Financing was approved despite the prohibition in the Foreign Assistance Act on funding projects in “primary tropical forests”. The Project’s Environmental Impact Assessment (EIA) and independent scientists classify this region as “primary tropical forest”. Using previous degradation to justify further degradation, Enron, the main project sponsor, contended that the forest is “secondary” due to sporadic logging activities in some parts.

To cut its losses in Enron’s bankruptcy, OPIC pulled out in February 2002. The local impacts on the Chiquitano forest region and the local populations have been significant nonetheless: pollution of local water resources, degradation of local roads, soil and air pollution, an increase in crime, prostitution, and the disruption of local towns by workers camps.

While ECAs play their role, there is increasing awareness that they are very far from being potential vehicles for development and instead embody a form of corrupt, non-transparent, environmentally and socially destructive globalization. Social processes in several southern countries spread against them in search of other possible worlds free from dependency and commercial alienation.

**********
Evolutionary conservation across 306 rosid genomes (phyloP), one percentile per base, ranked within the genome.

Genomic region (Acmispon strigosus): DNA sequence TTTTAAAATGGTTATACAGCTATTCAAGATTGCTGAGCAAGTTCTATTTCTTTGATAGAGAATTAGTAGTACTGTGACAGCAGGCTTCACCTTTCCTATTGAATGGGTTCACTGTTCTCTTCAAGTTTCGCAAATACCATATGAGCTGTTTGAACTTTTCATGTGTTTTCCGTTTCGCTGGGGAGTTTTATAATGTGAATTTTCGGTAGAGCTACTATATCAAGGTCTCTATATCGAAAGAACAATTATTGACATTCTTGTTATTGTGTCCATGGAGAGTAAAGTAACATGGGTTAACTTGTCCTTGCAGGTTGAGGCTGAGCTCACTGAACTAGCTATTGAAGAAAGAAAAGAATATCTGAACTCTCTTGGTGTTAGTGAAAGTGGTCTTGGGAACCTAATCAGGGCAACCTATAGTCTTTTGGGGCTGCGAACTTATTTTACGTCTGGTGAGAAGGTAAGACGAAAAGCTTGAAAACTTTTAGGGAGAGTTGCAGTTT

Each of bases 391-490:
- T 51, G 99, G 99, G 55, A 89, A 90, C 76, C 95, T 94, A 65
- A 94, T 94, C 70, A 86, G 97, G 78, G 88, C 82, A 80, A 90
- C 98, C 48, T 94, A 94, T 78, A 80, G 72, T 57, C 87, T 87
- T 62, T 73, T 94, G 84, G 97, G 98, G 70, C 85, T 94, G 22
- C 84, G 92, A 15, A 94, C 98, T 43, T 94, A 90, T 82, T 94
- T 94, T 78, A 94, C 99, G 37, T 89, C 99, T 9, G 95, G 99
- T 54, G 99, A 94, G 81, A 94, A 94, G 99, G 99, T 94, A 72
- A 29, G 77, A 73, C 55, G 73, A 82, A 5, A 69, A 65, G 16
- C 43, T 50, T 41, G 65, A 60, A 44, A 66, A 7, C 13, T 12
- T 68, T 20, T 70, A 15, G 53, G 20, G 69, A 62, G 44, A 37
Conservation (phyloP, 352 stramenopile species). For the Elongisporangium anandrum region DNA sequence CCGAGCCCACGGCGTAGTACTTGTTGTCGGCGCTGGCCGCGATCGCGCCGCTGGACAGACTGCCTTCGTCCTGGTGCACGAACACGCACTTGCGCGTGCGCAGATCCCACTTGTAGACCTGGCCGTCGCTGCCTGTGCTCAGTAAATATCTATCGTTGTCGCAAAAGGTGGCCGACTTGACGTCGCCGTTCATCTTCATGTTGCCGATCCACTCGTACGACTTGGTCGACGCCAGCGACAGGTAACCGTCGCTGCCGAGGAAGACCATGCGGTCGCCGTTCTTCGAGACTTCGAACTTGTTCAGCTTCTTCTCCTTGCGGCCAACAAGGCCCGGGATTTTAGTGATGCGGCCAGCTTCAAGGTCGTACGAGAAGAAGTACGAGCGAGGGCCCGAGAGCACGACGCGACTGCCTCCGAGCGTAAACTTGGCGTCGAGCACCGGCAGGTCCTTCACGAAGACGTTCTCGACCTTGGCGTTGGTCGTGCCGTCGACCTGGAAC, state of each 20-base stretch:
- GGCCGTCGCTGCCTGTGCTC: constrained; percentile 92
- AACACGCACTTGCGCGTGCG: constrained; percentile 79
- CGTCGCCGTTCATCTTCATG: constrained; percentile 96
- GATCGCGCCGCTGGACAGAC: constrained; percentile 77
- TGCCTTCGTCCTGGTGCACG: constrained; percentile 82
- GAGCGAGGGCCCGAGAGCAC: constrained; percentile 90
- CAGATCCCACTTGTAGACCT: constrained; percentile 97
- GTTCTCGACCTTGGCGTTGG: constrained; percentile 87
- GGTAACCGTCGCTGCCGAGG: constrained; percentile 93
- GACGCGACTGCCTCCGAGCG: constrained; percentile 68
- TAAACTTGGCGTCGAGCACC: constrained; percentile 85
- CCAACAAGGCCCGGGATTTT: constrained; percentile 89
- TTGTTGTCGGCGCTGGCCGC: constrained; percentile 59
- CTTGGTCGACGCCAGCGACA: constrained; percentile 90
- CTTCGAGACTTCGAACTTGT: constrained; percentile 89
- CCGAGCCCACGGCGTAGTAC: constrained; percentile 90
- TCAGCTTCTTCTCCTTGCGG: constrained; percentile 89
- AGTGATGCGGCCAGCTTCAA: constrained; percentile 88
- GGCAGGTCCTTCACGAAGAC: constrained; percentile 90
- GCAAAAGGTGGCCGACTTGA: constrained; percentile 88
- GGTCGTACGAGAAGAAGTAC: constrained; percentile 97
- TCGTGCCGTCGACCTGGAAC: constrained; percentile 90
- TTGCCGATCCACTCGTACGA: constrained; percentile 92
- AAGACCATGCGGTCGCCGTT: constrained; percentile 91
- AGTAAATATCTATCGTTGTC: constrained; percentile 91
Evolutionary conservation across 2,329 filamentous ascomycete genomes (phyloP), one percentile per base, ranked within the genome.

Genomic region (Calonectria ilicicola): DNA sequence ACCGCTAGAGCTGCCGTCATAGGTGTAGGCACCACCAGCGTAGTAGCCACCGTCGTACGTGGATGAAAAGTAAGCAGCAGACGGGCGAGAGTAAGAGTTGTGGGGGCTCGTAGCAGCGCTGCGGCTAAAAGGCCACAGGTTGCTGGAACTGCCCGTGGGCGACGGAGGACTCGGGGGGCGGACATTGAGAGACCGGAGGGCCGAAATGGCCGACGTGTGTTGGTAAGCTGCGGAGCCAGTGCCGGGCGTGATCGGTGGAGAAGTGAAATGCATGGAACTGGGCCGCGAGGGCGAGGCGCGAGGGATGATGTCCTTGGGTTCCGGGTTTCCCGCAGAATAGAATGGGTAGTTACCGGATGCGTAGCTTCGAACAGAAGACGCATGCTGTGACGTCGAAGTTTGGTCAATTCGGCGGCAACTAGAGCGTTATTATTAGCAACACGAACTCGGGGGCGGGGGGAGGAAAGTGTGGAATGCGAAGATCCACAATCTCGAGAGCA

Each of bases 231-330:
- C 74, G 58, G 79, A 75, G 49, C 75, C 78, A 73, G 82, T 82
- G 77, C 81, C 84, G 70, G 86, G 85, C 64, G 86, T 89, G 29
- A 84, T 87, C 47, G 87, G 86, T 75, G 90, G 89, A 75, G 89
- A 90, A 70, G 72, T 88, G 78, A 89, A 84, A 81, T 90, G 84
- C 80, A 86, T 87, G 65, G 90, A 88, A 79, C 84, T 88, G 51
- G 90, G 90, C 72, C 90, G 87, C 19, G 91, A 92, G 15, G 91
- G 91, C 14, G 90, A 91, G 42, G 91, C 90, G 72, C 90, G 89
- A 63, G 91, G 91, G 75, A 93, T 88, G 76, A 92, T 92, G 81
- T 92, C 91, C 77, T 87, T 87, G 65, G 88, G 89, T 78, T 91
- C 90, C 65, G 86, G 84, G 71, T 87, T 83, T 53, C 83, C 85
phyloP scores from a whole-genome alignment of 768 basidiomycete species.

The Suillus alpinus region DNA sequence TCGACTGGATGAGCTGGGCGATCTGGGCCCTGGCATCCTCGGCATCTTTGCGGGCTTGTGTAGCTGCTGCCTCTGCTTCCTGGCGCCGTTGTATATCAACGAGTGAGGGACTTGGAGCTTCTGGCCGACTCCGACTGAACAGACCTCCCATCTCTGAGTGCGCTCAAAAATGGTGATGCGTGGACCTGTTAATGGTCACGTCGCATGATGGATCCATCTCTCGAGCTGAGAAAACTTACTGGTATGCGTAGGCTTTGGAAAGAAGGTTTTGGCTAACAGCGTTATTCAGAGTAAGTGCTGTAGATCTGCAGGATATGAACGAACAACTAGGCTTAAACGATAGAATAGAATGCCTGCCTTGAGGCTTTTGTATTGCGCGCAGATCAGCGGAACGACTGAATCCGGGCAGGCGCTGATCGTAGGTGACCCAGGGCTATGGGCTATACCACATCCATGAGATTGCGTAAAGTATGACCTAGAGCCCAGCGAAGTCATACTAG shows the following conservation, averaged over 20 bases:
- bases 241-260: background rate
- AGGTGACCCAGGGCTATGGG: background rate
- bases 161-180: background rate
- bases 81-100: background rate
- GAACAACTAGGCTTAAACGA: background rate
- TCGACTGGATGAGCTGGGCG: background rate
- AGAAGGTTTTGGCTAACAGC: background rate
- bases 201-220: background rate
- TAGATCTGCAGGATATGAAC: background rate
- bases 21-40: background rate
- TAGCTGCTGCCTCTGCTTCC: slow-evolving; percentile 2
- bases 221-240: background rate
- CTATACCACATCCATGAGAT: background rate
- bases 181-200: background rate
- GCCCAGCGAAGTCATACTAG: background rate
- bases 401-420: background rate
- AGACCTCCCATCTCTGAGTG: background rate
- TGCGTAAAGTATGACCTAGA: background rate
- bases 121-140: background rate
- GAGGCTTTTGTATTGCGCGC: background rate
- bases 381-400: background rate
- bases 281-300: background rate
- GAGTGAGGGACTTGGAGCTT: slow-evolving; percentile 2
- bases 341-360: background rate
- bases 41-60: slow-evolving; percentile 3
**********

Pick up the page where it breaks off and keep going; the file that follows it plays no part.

Article based on information from: “The Shadowy World of Export Credits”, Tove Selin, Aaron Goldzimer, and Roy Jones, Asian Labour Update, http://www.amrc.org.hk/4301.htm; “Financial power + ECAs: themes and alternatives”, James Goodman, AID/WATCH and the Minerals Policy Institute, http://www.amrc.org.hk/4302.htm; “What are ECAs?”, ECAWatch, http://www.eca-watch.org/eca/ecas_explained.html; “Export credits: Fuelling illegal logging”, Chantal Marijnissen, FERN, http://www.illegal-logging.info/papers/illegal.pdf